Methods: The Comparison of Depression Identification after Acute Coronary Syndrome on Quality of Life and Cost Outcomes (CODIACS-QoL) trial is a pragmatic, 3-arm trial that randomized ACS patients to 1) systematic depression screening using the 8-item Patient Health Questionnaire (PHQ-8) and if positive screen (PHQ-8 ≥ 10), notification of primary care providers (PCPs) and invitation to participate in centralized, patient-preference, stepped depression care (Screen, Notify, and Treat, N = 499); 2) systematic depression screening and PCP notification only (Screen and Notify, N = 501); and 3) usual care (No Screen, N = 500). Adults hospitalized for ACS in the previous 2-12 months without prior history of depression were eligible for participation. Key outcomes will be quality-adjusted life years (primary), cost of health care utilization, and depression-free days across 18 months.

Results: A total of 1500 patients were randomized in the CODIACS-QOL trial (28.3% women; 16.3% Hispanic; mean age 65.9 (11.5) years). Only 7% of ACS survivors had elevated depressive symptoms.

Conclusions: Using a novel randomization schema and pragmatic design principles, the CODIACS-QoL trial achieved its enrollment target. Eventual results of this trial will inform future depression screening recommendations in cardiac patients.

Trial Registration: ClinicalTrials.gov (NCT01993017).
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http://dx.doi.org/10.1016/j.cct.2019.105826DOI Listing
http://www.ncbi.nlm.nih.gov/pmc/articles/PMC6754099PMC
September 2019

Improving Health and Well-Being: Connecting Research and Practice. The 24th Annual Conference of the Health Care Systems Research Network.

J Patient Cent Res Rev 2018 30;5(3):244-247. Epub 2018 Jul 30.

HealthPartners Institute, Minneapolis, MN.

The 24th annual conference of the Health Care Systems Research Network (HCSRN, formerly the HMO Research Network), held April 11-13, 2018, in Minneapolis, Minnesota, attracted 357 attendees. The HCSRN is a consortium of 18 community-based research organizations embedded in or affiliated with large health care delivery systems. Its annual research conference, held since 1994, is a unique venue that brings diverse stakeholders (eg, research teams, clinicians, patients, funders) together to explore a range of health research topics and scientific findings, with a unifying goal of connecting applied research to real-world care delivery for the betterment of individual and community health. The 2018 conference was hosted by Minneapolis-based HealthPartners Institute and organized around 3 tracks: Research & Results, Practical Application, and Data Science & Informatics. Themes of the 4 plenary, 7 panel, 36 oral abstract, and 111 poster presentations included the learning health system, the opioid epidemic, health disparities, high costs of care, informing population health policy with evidence, and how to use storytelling to present data to inspire change, among others.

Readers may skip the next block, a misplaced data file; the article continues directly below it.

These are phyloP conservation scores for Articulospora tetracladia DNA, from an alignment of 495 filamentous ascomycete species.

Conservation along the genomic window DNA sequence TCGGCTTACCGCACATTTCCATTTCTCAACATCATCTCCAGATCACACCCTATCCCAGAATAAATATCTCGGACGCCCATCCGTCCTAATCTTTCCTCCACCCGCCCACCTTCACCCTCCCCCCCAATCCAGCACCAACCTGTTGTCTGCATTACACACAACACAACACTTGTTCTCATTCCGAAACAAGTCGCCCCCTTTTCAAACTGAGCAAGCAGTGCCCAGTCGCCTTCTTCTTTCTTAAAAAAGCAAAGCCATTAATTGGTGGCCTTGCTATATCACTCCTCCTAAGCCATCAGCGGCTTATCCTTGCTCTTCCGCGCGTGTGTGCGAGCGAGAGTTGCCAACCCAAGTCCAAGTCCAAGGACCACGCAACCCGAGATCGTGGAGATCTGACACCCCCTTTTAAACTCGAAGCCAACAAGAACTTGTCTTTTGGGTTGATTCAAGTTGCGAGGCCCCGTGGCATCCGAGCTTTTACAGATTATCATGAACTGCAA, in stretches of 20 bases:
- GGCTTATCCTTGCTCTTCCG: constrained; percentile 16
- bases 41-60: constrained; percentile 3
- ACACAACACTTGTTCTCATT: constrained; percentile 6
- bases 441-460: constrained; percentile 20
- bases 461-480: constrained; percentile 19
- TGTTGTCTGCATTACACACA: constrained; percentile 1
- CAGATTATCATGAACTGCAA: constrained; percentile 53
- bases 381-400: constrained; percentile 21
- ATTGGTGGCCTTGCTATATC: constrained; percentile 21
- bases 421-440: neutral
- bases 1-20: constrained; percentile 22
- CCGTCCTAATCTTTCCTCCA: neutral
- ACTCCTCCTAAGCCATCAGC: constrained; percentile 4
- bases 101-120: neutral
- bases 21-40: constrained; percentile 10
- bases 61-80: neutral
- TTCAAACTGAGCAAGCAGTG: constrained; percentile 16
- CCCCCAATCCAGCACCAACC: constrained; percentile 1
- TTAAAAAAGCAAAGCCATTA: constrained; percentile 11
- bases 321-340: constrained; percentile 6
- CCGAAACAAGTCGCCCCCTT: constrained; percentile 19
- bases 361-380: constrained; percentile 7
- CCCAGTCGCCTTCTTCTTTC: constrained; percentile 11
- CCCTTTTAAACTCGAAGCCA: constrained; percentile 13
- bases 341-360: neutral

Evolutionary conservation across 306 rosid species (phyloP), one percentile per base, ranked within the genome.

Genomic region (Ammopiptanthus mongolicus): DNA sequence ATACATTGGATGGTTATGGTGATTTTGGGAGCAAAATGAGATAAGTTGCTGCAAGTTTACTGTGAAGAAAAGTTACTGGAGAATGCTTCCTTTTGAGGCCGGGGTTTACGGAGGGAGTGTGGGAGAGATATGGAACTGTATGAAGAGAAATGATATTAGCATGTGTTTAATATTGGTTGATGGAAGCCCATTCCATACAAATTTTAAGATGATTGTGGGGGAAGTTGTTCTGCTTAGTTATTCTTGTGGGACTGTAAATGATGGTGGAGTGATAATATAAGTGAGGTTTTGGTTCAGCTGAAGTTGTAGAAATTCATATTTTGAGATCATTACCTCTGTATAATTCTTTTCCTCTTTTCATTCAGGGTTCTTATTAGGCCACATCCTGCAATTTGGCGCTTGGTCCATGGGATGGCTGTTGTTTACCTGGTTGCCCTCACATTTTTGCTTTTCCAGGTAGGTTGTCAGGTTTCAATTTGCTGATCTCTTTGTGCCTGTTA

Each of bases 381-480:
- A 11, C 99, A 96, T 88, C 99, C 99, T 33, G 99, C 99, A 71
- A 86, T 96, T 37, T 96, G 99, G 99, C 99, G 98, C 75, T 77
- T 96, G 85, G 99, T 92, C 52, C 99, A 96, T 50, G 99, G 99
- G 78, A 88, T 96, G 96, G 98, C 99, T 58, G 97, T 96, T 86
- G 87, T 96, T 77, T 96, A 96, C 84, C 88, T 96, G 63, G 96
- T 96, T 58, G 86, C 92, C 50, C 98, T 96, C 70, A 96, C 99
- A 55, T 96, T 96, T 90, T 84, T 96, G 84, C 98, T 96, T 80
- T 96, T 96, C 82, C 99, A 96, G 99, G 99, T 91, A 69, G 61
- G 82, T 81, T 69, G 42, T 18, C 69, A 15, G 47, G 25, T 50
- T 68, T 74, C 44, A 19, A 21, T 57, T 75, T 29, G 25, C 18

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http://dx.doi.org/10.17294/2330-0698.1641DOI Listing
http://www.ncbi.nlm.nih.gov/pmc/articles/PMC6664328PMC
July 2018

PCSK9 Inhibitor Use in the Real World: Data From the National Patient-Centered Research Network.

J Am Heart Assoc 2019 05;8(9):e011246

4 Colleges of Pharmacy and Medicine University of Florida Gainesville FL.